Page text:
My, how a cycle can change. In our very first Senate race rankings back in November of last year, we saw a potential Republican wave developing. Democrats held eight of the 10 seats most vulnerable to a party switch, and Republicans — who needed just four seats to claim a 51-seat majority — looked primed to win most of them.
But candidates and the campaigns they run matter. This year, Democrats are running much better campaigns, with much better candidates, in key states like Indiana, Missouri, North Dakota, and Wisconsin. That's not to say Democrats will win everything — Rep. Rick Berg looks like he's built a lead in North Dakota, while former Wisconsin Gov. Tommy Thompson has turned around what looked like one of the year's worst-run campaigns — but the difference from a year ago is striking.
Now, just five of the 10 most vulnerable seats are in Democratic hands, equaling the number of Republican-held seats. Surveying the playing field, it appears Republicans could gain up to three seats under the best circumstances, while the best-case Democratic scenario gives them a two-seat net gain.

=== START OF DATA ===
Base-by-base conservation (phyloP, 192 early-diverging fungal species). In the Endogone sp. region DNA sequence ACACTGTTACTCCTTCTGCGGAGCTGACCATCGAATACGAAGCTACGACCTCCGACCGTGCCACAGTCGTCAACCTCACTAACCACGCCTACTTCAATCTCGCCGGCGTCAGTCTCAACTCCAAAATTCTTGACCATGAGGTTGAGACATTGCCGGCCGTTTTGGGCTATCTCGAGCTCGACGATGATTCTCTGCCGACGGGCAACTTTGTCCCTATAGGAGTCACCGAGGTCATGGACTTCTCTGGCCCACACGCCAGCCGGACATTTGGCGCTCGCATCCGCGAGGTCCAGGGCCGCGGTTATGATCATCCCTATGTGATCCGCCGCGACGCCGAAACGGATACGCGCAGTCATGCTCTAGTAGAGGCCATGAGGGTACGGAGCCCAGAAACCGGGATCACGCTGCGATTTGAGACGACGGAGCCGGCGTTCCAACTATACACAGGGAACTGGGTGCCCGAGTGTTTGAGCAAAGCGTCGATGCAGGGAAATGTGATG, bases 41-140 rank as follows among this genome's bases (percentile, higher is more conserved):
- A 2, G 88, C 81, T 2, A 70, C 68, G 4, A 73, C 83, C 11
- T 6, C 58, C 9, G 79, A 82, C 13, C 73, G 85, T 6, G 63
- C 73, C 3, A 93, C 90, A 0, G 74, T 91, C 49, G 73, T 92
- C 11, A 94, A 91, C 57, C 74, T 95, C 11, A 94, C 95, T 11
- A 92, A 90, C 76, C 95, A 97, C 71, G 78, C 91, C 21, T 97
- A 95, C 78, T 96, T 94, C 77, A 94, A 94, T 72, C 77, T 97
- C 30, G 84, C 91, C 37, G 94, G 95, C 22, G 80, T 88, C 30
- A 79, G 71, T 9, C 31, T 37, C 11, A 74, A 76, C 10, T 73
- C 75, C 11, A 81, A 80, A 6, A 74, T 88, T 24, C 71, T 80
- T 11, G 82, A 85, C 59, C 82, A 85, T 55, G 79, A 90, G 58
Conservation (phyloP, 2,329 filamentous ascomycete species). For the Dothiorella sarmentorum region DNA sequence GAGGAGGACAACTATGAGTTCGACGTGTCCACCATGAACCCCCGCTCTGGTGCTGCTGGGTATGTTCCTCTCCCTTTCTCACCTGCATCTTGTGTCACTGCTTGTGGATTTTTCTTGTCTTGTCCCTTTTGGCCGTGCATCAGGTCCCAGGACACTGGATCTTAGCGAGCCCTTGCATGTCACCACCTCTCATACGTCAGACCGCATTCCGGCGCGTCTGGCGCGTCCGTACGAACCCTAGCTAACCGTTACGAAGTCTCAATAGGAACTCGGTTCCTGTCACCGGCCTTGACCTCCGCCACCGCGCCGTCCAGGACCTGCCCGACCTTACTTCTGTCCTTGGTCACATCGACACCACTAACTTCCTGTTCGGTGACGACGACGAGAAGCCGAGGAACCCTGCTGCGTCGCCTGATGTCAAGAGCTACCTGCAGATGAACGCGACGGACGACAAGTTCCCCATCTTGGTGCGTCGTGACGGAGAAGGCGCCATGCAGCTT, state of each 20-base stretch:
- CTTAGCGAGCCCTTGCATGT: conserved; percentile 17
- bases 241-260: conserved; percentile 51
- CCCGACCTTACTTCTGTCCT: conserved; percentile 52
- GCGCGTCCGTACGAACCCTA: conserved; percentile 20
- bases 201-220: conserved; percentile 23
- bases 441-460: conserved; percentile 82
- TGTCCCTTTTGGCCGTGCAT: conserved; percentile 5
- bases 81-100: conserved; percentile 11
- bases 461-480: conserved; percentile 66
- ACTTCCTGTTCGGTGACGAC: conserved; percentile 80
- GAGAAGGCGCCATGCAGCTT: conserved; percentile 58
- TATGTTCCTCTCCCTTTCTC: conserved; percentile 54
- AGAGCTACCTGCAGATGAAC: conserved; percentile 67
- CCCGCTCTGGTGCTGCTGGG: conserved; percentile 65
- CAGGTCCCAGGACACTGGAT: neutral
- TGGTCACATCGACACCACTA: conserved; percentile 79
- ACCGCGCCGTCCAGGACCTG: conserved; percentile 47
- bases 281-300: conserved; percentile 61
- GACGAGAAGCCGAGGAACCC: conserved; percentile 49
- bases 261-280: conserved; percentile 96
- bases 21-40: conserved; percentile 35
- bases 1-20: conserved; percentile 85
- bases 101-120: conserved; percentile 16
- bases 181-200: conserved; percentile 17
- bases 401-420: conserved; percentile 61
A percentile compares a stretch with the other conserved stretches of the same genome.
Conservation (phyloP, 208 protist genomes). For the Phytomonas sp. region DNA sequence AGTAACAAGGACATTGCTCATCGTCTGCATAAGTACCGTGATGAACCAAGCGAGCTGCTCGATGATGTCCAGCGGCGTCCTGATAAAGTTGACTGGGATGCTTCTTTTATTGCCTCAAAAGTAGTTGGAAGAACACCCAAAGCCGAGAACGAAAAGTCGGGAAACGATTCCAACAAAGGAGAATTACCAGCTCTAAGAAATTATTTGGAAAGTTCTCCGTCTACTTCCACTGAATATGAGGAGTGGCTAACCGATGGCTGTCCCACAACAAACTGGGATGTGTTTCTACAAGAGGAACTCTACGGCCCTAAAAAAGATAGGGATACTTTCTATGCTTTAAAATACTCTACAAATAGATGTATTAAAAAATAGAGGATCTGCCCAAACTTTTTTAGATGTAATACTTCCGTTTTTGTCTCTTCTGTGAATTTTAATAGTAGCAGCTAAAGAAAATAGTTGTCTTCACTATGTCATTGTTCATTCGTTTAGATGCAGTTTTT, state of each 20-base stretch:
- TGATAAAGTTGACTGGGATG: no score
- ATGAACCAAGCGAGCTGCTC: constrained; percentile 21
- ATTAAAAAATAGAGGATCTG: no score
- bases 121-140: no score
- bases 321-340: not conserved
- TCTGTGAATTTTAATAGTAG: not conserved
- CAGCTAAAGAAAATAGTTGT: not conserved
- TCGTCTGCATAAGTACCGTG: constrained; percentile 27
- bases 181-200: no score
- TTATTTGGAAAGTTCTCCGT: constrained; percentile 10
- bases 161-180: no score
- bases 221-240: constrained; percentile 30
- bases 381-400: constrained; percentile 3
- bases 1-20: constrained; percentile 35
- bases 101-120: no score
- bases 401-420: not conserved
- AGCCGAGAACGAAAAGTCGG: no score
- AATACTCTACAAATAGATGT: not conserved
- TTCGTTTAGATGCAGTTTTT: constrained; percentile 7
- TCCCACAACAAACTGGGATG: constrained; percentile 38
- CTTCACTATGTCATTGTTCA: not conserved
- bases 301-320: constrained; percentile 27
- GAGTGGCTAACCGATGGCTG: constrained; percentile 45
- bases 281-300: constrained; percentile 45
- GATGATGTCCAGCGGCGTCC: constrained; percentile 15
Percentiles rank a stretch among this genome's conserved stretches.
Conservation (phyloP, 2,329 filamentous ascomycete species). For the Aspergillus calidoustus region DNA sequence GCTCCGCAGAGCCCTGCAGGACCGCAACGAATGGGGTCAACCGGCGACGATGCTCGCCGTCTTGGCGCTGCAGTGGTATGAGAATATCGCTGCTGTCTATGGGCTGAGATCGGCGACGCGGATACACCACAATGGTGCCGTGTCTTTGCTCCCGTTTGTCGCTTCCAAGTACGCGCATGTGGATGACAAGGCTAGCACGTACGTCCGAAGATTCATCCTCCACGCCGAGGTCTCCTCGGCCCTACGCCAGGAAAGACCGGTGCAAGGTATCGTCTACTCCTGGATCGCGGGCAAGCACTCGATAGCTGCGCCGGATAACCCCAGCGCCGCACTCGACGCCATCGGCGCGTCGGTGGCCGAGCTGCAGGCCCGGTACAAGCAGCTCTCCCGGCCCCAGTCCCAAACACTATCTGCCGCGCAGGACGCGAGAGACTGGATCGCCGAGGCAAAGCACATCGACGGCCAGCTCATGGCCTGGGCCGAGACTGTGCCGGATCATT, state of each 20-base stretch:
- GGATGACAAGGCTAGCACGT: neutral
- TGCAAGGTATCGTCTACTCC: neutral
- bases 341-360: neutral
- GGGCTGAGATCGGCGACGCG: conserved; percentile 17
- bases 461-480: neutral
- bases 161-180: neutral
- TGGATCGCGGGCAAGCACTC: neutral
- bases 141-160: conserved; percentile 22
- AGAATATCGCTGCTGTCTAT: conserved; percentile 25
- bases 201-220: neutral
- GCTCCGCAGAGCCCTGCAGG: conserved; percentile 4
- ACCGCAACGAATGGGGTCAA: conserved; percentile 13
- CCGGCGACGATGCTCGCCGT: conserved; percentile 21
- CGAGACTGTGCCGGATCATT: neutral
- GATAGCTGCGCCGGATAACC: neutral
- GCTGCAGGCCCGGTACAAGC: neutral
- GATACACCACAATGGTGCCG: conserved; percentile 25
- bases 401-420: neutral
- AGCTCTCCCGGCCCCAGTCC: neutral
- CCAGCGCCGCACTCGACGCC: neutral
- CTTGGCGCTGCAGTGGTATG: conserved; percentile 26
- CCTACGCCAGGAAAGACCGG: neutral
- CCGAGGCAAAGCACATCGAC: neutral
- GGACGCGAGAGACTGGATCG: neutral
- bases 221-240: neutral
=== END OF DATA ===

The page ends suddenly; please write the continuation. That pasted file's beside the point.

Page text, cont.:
In this, the final installment of Hotline's monthly Senate race rankings, we examine the seats most likely to change partisan control in the general election on Nov. 6. That is, we see Sen. Ben Nelson's seat in Nebraska as more likely to wind up in Republican hands than Sen. Kent Conrad's seat in North Dakota, and Sen. Scott Brown of Massachusetts more likely to lose to a Democrat than Nevada's Sen. Dean Heller.
Our complex methodology includes a delicate balance of poll numbers, both public and private; fundraising performance; message resonance; buzz on the trail; and, the key ingredient, our gut feelings. From those five factors, we answer a fundamental question: Which candidate would we rather be? In North Dakota, we'd rather be in Berg's position than in former Attorney General Heidi Heitkamp's place, for example.